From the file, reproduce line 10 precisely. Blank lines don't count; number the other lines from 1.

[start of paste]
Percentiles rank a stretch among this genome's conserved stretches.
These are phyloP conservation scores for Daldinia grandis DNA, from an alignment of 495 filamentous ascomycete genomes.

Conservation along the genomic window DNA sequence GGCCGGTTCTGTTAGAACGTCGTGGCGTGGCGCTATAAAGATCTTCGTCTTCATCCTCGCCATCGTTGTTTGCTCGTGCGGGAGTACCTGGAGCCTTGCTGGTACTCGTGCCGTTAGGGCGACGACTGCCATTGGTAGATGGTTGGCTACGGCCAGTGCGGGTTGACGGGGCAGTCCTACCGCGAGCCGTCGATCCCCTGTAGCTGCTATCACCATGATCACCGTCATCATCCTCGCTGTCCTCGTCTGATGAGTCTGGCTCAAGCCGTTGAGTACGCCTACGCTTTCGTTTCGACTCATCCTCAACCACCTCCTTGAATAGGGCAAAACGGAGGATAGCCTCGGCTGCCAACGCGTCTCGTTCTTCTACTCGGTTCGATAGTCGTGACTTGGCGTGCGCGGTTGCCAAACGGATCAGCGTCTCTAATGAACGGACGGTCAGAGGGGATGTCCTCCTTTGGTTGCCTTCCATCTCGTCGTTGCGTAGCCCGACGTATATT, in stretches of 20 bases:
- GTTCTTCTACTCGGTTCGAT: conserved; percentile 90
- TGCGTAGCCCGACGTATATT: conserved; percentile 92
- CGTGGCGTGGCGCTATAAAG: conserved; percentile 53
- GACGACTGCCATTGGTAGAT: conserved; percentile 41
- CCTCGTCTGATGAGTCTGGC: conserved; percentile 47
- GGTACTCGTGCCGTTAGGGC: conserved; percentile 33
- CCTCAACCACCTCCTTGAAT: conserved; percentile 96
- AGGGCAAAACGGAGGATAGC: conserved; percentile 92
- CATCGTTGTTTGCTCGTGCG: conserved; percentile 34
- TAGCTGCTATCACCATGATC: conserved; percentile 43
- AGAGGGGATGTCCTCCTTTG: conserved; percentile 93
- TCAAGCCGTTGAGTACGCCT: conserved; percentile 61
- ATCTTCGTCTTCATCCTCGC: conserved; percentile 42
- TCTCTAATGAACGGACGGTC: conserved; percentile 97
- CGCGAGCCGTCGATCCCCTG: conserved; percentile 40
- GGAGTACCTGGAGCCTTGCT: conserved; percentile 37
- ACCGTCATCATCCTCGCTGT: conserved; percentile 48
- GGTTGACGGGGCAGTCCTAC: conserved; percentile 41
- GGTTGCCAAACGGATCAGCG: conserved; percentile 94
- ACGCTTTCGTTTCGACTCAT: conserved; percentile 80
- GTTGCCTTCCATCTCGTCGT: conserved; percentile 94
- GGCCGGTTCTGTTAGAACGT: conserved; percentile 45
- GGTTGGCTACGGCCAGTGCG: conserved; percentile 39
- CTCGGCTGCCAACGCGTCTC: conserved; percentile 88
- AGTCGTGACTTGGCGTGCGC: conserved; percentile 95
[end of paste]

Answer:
- CCTCAACCACCTCCTTGAAT: conserved; percentile 96